Broadly speaking, the use of force by police officers is described as “the amount of effort required by police to compel compliance by an unwilling subject,” according to the International Association of Chiefs of Police.

Attorney General Gurbir Grewal announced on June 2 his plans to revise the state’s policy, which governs roughly 36,000 law enforcement officers and has remained unchanged since June 2000. The announcement came following the May 25 death of George Floyd, a Black man who was killed after a white police officer was videotaped holding his knee on Floyd’s neck until Floyd fell unconscious.

Grewal has launched an online portal for the public to share their thoughts and concerns until it closes on Aug. 2:

All 21 counties are also taking part in the process, with in-person or virtual events that will address residents’ thoughts on revising the policy. The policy addresses various tactics police use to subdue a suspect. Among those are chokeholds and neck restraints, which officers are prohibited from using except when deadly force is necessary, Grewal ordered on June 5.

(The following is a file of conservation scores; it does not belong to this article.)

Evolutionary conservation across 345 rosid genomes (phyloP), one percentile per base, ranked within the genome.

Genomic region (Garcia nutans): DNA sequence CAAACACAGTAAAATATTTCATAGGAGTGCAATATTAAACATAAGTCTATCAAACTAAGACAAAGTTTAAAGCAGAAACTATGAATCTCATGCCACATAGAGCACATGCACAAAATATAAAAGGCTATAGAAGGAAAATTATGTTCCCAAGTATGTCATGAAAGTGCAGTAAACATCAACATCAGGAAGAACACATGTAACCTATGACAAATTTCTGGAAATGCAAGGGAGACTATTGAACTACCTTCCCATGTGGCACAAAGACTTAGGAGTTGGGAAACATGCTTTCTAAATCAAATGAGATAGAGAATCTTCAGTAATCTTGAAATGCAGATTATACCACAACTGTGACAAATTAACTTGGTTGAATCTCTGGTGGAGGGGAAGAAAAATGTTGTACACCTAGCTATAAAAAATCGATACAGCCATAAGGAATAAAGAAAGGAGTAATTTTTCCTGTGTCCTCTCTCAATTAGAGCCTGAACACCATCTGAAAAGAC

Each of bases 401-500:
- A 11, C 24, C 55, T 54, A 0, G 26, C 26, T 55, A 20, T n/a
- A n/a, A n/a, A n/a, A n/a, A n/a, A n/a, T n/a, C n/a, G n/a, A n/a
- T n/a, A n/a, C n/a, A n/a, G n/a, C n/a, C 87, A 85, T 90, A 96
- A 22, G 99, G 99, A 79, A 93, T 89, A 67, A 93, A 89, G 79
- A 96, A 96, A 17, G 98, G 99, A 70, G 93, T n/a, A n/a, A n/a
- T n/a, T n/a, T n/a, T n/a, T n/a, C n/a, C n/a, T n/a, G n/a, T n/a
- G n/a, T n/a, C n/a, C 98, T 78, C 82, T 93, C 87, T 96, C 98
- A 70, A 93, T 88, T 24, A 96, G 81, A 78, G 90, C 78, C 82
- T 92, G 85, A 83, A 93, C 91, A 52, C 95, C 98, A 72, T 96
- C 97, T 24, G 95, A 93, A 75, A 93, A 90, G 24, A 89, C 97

The policy also addresses the use of police dogs; engaging subjects with mental illness or substance abuse issues; de-escalation techniques before the use of deadly force; use of non-lethal force, such as rubber bullets; and high-speed pursuits.

Questions and comments from the public during the Sussex County webinar will be shared with Grewal’s office.

While some states implement police reform on the local level, Grewal’s office has authority in issuing statewide policy directives to all law enforcement on the state, county and local levels.

Grewal said he hopes to release a revised policy before the end of the year.

To register for the free Sussex County webinar, visit: Questions can be entered during the brief registration process.


Source:  NJ Herald,